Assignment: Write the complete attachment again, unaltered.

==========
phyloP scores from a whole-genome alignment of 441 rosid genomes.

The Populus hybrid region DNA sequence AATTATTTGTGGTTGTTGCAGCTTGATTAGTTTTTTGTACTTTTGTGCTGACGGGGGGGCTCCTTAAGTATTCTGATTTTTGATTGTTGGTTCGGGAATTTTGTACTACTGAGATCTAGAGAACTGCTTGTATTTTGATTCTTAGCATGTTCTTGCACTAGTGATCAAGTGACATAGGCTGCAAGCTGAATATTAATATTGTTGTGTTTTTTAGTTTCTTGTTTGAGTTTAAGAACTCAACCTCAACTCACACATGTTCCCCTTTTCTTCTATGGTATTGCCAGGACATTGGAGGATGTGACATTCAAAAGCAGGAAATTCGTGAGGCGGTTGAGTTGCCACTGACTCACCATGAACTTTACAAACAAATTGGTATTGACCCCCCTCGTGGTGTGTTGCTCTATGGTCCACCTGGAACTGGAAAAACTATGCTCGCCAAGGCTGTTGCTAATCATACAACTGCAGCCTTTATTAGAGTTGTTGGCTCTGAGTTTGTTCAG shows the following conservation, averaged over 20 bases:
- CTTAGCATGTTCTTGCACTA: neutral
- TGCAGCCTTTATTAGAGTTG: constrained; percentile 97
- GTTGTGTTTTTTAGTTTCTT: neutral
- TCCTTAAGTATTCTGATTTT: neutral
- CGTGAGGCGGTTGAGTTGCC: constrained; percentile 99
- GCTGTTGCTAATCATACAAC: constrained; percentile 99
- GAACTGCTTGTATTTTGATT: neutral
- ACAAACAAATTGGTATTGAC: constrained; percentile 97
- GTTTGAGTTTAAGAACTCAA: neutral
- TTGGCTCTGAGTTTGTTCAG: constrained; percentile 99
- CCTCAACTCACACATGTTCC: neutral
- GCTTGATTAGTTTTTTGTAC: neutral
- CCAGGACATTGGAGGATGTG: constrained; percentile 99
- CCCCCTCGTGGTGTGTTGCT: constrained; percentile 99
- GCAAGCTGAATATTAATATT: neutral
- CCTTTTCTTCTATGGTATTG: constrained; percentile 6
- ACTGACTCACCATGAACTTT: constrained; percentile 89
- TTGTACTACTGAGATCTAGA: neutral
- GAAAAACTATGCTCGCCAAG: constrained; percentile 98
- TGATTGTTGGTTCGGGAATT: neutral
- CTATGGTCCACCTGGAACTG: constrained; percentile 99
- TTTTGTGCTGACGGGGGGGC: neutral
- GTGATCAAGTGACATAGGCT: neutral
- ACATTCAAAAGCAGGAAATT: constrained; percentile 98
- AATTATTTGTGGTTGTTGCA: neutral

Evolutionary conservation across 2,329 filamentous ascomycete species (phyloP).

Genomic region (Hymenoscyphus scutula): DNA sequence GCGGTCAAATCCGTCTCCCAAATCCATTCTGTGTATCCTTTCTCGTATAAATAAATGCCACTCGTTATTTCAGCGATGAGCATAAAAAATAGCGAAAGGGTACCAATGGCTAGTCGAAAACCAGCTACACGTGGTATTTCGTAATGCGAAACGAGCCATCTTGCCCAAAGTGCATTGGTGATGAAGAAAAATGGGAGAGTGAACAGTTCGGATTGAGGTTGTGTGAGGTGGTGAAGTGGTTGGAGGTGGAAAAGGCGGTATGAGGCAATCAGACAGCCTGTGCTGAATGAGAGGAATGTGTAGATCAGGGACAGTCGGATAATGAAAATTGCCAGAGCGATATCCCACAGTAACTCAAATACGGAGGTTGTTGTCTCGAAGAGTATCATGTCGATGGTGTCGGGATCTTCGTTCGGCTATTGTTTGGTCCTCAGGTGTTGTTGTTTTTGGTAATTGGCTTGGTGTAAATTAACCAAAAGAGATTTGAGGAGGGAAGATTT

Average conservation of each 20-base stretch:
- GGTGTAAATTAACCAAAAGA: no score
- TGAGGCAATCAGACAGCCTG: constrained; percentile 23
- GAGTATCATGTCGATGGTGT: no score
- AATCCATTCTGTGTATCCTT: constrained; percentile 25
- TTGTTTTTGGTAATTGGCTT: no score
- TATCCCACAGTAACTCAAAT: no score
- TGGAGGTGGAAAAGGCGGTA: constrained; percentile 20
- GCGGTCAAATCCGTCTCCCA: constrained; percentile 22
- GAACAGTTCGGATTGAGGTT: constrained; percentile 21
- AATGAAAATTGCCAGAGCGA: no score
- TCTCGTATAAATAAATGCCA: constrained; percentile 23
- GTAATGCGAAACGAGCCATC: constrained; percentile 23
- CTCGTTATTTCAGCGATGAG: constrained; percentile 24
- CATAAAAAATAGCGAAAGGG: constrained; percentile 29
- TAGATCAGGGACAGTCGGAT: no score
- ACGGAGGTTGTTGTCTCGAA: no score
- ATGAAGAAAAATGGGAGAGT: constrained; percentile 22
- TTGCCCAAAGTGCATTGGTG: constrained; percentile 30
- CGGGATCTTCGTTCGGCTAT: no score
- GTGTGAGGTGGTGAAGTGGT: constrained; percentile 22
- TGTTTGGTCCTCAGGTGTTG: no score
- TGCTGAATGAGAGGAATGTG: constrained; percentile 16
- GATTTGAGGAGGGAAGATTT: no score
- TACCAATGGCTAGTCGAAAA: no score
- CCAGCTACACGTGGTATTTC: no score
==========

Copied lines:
phyloP scores from a whole-genome alignment of 441 rosid genomes.

The Populus hybrid region DNA sequence AATTATTTGTGGTTGTTGCAGCTTGATTAGTTTTTTGTACTTTTGTGCTGACGGGGGGGCTCCTTAAGTATTCTGATTTTTGATTGTTGGTTCGGGAATTTTGTACTACTGAGATCTAGAGAACTGCTTGTATTTTGATTCTTAGCATGTTCTTGCACTAGTGATCAAGTGACATAGGCTGCAAGCTGAATATTAATATTGTTGTGTTTTTTAGTTTCTTGTTTGAGTTTAAGAACTCAACCTCAACTCACACATGTTCCCCTTTTCTTCTATGGTATTGCCAGGACATTGGAGGATGTGACATTCAAAAGCAGGAAATTCGTGAGGCGGTTGAGTTGCCACTGACTCACCATGAACTTTACAAACAAATTGGTATTGACCCCCCTCGTGGTGTGTTGCTCTATGGTCCACCTGGAACTGGAAAAACTATGCTCGCCAAGGCTGTTGCTAATCATACAACTGCAGCCTTTATTAGAGTTGTTGGCTCTGAGTTTGTTCAG shows the following conservation, averaged over 20 bases:
- CTTAGCATGTTCTTGCACTA: neutral
- TGCAGCCTTTATTAGAGTTG: constrained; percentile 97
- GTTGTGTTTTTTAGTTTCTT: neutral
- TCCTTAAGTATTCTGATTTT: neutral
- CGTGAGGCGGTTGAGTTGCC: constrained; percentile 99
- GCTGTTGCTAATCATACAAC: constrained; percentile 99
- GAACTGCTTGTATTTTGATT: neutral
- ACAAACAAATTGGTATTGAC: constrained; percentile 97
- GTTTGAGTTTAAGAACTCAA: neutral
- TTGGCTCTGAGTTTGTTCAG: constrained; percentile 99
- CCTCAACTCACACATGTTCC: neutral
- GCTTGATTAGTTTTTTGTAC: neutral
- CCAGGACATTGGAGGATGTG: constrained; percentile 99
- CCCCCTCGTGGTGTGTTGCT: constrained; percentile 99
- GCAAGCTGAATATTAATATT: neutral
- CCTTTTCTTCTATGGTATTG: constrained; percentile 6
- ACTGACTCACCATGAACTTT: constrained; percentile 89
- TTGTACTACTGAGATCTAGA: neutral
- GAAAAACTATGCTCGCCAAG: constrained; percentile 98
- TGATTGTTGGTTCGGGAATT: neutral
- CTATGGTCCACCTGGAACTG: constrained; percentile 99
- TTTTGTGCTGACGGGGGGGC: neutral
- GTGATCAAGTGACATAGGCT: neutral
- ACATTCAAAAGCAGGAAATT: constrained; percentile 98
- AATTATTTGTGGTTGTTGCA: neutral

Evolutionary conservation across 2,329 filamentous ascomycete species (phyloP).

Genomic region (Hymenoscyphus scutula): DNA sequence GCGGTCAAATCCGTCTCCCAAATCCATTCTGTGTATCCTTTCTCGTATAAATAAATGCCACTCGTTATTTCAGCGATGAGCATAAAAAATAGCGAAAGGGTACCAATGGCTAGTCGAAAACCAGCTACACGTGGTATTTCGTAATGCGAAACGAGCCATCTTGCCCAAAGTGCATTGGTGATGAAGAAAAATGGGAGAGTGAACAGTTCGGATTGAGGTTGTGTGAGGTGGTGAAGTGGTTGGAGGTGGAAAAGGCGGTATGAGGCAATCAGACAGCCTGTGCTGAATGAGAGGAATGTGTAGATCAGGGACAGTCGGATAATGAAAATTGCCAGAGCGATATCCCACAGTAACTCAAATACGGAGGTTGTTGTCTCGAAGAGTATCATGTCGATGGTGTCGGGATCTTCGTTCGGCTATTGTTTGGTCCTCAGGTGTTGTTGTTTTTGGTAATTGGCTTGGTGTAAATTAACCAAAAGAGATTTGAGGAGGGAAGATTT

Average conservation of each 20-base stretch:
- GGTGTAAATTAACCAAAAGA: no score
- TGAGGCAATCAGACAGCCTG: constrained; percentile 23
- GAGTATCATGTCGATGGTGT: no score
- AATCCATTCTGTGTATCCTT: constrained; percentile 25
- TTGTTTTTGGTAATTGGCTT: no score
- TATCCCACAGTAACTCAAAT: no score
- TGGAGGTGGAAAAGGCGGTA: constrained; percentile 20
- GCGGTCAAATCCGTCTCCCA: constrained; percentile 22
- GAACAGTTCGGATTGAGGTT: constrained; percentile 21
- AATGAAAATTGCCAGAGCGA: no score
- TCTCGTATAAATAAATGCCA: constrained; percentile 23
- GTAATGCGAAACGAGCCATC: constrained; percentile 23
- CTCGTTATTTCAGCGATGAG: constrained; percentile 24
- CATAAAAAATAGCGAAAGGG: constrained; percentile 29
- TAGATCAGGGACAGTCGGAT: no score
- ACGGAGGTTGTTGTCTCGAA: no score
- ATGAAGAAAAATGGGAGAGT: constrained; percentile 22
- TTGCCCAAAGTGCATTGGTG: constrained; percentile 30
- CGGGATCTTCGTTCGGCTAT: no score
- GTGTGAGGTGGTGAAGTGGT: constrained; percentile 22
- TGTTTGGTCCTCAGGTGTTG: no score
- TGCTGAATGAGAGGAATGTG: constrained; percentile 16
- GATTTGAGGAGGGAAGATTT: no score
- TACCAATGGCTAGTCGAAAA: no score
- CCAGCTACACGTGGTATTTC: no score